She arranged to meet the police there. She went with Chinelo in her arms and waited. A light was on. Whoever did this was still there. She went around to some vans on the street and knocked on the doors. She could not see inside the vans. She could not hear anything happening in the vans, but she felt sure that prostitutes were in there, in at least some of these vans. She called out to the prostitutes: “Did you see? The police are coming. Will you tell them what you saw?”
Chinelo whined in her arms. No one else answered.
In Montréal it had been the same: neighbors did not open their doors. Most of the time no one was there to help them. Sometimes police came, and sometimes the police took her father away. Her father never came back sober. He never remembered what he’d done. He was not violent when he was not drinking. The drinking brought out the worst of him. One night her father walked out of the house and did not come back because that night somewhere along the way when he was drinking he punched a man who fell, hit his head, and died. The newspapers told a different story: the deceased had been dragged some distance, and had been found with the blow to the head and also a broken arm and gashes on the shoulder and face where the flesh had been torn away with teeth. Her father was incarcerated.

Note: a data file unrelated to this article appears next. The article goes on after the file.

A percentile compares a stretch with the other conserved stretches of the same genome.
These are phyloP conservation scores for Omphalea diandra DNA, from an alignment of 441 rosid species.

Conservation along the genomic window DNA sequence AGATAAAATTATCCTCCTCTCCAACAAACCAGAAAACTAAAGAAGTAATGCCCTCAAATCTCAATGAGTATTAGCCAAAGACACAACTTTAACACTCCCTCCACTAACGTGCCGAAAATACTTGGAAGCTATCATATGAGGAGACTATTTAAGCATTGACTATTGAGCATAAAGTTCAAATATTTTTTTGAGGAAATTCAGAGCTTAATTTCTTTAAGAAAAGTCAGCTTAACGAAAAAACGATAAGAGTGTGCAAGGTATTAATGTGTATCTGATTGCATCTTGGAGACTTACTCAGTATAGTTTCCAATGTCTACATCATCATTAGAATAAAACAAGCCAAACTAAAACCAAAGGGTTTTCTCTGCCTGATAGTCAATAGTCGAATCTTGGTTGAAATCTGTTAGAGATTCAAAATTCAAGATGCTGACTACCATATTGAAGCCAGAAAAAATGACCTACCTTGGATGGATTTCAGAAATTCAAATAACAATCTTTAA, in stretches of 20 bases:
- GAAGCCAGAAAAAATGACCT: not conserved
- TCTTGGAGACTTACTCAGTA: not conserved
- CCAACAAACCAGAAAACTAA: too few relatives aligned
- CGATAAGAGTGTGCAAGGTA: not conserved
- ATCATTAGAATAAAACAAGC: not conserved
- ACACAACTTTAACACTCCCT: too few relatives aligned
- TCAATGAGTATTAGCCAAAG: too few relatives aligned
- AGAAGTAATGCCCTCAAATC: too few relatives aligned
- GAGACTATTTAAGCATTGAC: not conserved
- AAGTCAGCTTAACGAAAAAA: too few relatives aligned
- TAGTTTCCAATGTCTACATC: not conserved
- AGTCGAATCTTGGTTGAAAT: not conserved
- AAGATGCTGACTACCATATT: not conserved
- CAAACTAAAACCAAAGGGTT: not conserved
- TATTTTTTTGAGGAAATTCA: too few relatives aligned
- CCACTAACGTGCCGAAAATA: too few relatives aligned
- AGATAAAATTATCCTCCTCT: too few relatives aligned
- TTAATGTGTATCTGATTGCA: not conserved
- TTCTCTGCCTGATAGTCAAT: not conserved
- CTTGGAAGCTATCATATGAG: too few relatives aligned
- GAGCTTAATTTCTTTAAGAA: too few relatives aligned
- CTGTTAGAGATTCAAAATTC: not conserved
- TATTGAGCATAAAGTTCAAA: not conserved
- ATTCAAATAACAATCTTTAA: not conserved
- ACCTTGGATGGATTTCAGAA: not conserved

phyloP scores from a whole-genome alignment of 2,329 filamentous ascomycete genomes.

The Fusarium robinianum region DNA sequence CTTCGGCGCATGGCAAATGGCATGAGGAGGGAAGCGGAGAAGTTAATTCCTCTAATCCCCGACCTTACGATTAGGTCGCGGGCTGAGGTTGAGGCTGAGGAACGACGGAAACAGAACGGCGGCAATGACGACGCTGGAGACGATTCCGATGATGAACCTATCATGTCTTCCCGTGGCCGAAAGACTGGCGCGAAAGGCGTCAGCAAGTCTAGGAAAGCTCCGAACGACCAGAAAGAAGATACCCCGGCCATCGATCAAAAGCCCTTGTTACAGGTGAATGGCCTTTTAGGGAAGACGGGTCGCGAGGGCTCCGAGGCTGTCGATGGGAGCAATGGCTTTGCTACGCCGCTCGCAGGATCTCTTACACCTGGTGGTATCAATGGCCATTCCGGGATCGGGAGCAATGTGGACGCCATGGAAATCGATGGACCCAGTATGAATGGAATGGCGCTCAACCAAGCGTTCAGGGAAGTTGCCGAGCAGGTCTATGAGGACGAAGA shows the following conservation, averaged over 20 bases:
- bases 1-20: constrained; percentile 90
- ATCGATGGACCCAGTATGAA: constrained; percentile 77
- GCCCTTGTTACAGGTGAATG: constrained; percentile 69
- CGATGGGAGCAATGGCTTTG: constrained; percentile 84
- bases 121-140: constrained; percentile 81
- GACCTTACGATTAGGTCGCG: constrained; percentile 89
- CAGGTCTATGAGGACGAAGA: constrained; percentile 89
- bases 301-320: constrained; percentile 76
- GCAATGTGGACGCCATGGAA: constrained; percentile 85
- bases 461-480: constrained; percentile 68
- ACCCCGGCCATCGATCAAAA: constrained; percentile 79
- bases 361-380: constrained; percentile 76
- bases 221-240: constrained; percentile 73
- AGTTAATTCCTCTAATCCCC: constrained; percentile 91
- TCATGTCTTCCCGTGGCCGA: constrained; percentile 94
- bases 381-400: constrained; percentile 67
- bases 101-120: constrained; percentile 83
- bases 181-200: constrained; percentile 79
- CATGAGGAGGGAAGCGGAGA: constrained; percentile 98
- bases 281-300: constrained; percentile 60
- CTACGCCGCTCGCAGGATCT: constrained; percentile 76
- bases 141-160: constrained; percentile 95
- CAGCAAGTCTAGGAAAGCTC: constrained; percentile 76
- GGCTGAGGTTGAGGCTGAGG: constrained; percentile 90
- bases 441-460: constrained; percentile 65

Then she and her sister were alone with her mother. Noémie was a teenager, her sister an early teen. It wasn’t long before her mother began to sour things. Her mother’s drinking made it worse: when there was no man to push away, she said hateful things to her daughters.
Her mother now lived alone outside of Montréal in one of the apartment houses along the St. Lawrence river. Noémie could only imagine how the apartment must be after her mother’s years there alone, how much in disrepair the apartment would be, how musty, how empty, how foul with resentment. There would be no family photos on the walls. No sign of others. But really Noémie could not know. It had been years since she’d visited her mother—how many years? Many years, but not enough. Noémie would not go back. She did not expect to ever go back.